Monday, November 9, 2009

Cap and Trade or Carbon Tax?

As we wind our way toward Copenhagen, debate about climate change policy has intensified. Particularly interesting is the US debate, where a seemingly trivial administrative ruling is having tremendous implications. Back in the Bush years, the EPA ruled that CO2 was not a pollutant and, hence, could not be regulated by the EPA. In April, 2009 (following a 2007 Supreme Court ruling) the EPA in the Obama administration ruled CO2 was a pollutant. The implications of this are huge. It means that CO2 emissions are covered under existing legislation and, hence, the EPA can create administrative rules limiting CO2 emissions WITHOUT having to pass legislation through Congress. While there are legal constraints on the types of rules they can come up with under existing law (which mean this probably isn't the best way to go), this gives the Obama administration a really big hammer to use on Congress: do something significant about climage change or the EPA will act unilaterally.

Two EPA lawyers with 20 years of experience dealing with cap and trade legislation, Laurie Williams and Allan Zabel, have recently inserted themselves into the debate. As the Obama administration moves toward cap and trade legislation in Congress, they are advancing an alternative -- a carbon tax (or, since tax is a bad word in the US, a carbon fee and rebate system). This is a scheme similar to that proposed by Stephen Dion (though that didn't go over very well, did it?) and, increasingly, by thoughtful economists like Nobel winner Joseph Steiglitz, who served as Chair of the President's Council of Economic Advisers in the Clinton administration. Their recently posted YouTube video is below. For more info, go to their website.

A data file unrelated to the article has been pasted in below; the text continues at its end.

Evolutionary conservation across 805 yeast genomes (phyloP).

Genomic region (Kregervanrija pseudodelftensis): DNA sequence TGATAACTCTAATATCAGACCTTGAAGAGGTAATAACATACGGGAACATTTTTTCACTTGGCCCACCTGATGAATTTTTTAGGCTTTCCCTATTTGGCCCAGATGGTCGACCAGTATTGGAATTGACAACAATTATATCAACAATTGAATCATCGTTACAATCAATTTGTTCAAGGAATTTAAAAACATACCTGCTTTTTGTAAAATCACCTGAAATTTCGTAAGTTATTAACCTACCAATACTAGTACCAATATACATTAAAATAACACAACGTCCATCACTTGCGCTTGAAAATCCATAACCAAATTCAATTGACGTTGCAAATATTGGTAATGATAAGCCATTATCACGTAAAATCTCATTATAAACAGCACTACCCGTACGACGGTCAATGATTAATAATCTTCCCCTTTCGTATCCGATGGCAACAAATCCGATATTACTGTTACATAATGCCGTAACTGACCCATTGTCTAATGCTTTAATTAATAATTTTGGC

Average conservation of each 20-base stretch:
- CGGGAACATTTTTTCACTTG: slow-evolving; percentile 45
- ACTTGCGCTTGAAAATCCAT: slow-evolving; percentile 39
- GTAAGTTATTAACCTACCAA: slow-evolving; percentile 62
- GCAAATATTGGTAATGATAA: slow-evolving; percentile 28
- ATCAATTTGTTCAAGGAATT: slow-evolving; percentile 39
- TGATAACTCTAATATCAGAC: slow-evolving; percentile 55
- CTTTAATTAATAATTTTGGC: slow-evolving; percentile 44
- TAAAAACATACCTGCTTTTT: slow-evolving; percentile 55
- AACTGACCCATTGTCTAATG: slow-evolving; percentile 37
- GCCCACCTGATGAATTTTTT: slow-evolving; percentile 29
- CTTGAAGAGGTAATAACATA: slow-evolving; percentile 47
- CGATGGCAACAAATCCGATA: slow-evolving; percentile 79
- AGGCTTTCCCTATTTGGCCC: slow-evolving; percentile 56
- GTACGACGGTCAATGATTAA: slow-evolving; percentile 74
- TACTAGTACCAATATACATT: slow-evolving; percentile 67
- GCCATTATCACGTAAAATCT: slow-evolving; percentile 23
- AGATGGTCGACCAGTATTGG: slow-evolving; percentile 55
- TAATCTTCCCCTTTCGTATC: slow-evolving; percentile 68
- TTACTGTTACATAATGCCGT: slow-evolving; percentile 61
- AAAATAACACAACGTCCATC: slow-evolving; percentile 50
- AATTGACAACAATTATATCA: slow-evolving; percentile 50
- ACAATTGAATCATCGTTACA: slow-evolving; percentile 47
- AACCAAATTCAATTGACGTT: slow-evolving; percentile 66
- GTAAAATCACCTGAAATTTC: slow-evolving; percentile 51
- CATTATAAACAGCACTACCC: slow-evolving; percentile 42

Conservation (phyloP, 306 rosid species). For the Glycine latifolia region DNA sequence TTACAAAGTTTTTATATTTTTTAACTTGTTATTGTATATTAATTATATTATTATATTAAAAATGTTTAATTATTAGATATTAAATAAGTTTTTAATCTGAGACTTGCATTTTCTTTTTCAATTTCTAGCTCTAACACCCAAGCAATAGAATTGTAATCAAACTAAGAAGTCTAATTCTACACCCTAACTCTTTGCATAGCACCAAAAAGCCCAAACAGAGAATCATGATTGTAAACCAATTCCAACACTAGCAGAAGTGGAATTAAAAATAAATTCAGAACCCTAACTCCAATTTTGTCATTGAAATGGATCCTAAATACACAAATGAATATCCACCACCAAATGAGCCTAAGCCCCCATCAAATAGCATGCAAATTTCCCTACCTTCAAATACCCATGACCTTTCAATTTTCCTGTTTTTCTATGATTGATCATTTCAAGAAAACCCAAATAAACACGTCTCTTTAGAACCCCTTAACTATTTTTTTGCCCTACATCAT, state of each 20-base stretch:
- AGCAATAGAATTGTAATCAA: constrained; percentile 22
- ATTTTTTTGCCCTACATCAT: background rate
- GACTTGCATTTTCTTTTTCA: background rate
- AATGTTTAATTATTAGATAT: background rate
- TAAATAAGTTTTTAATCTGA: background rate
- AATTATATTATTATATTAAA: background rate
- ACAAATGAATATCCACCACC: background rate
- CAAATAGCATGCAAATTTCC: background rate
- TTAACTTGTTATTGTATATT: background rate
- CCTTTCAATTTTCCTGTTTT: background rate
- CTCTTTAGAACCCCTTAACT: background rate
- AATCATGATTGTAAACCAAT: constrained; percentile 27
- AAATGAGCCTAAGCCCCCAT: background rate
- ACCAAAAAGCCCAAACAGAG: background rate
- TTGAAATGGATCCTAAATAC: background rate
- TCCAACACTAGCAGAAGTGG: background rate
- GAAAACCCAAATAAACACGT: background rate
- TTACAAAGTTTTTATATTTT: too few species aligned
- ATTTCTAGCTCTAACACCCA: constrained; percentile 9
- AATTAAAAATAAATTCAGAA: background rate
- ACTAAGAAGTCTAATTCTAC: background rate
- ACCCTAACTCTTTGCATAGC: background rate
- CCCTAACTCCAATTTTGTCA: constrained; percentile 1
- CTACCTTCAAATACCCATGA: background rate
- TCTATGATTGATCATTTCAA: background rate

It is tempting to think of this as just a policy debate. But, at its root, it is an argument about creating social rules to facilitate cooperation. Their basic complaint is that cap and trade, as a big accounting scheme, is subject to all sorts of accounting tricks. This means both that it is ineffective and, equally as significant, that it will be seen as inequitable. Since cooperation depends on trust, this means that, over time, an inequitable cap and trade system may self-destruct. Since there really isn't time to limit emissions by trial and error -- that is to try one policy, see if it works and adjust it if it doesn't -- we need to get the policy right the first time. Stated another way, the policy needs to take account of social theory -- our understanding of processes related to social rules and trust -- as well as economic theory. More about rules and cooperation later.

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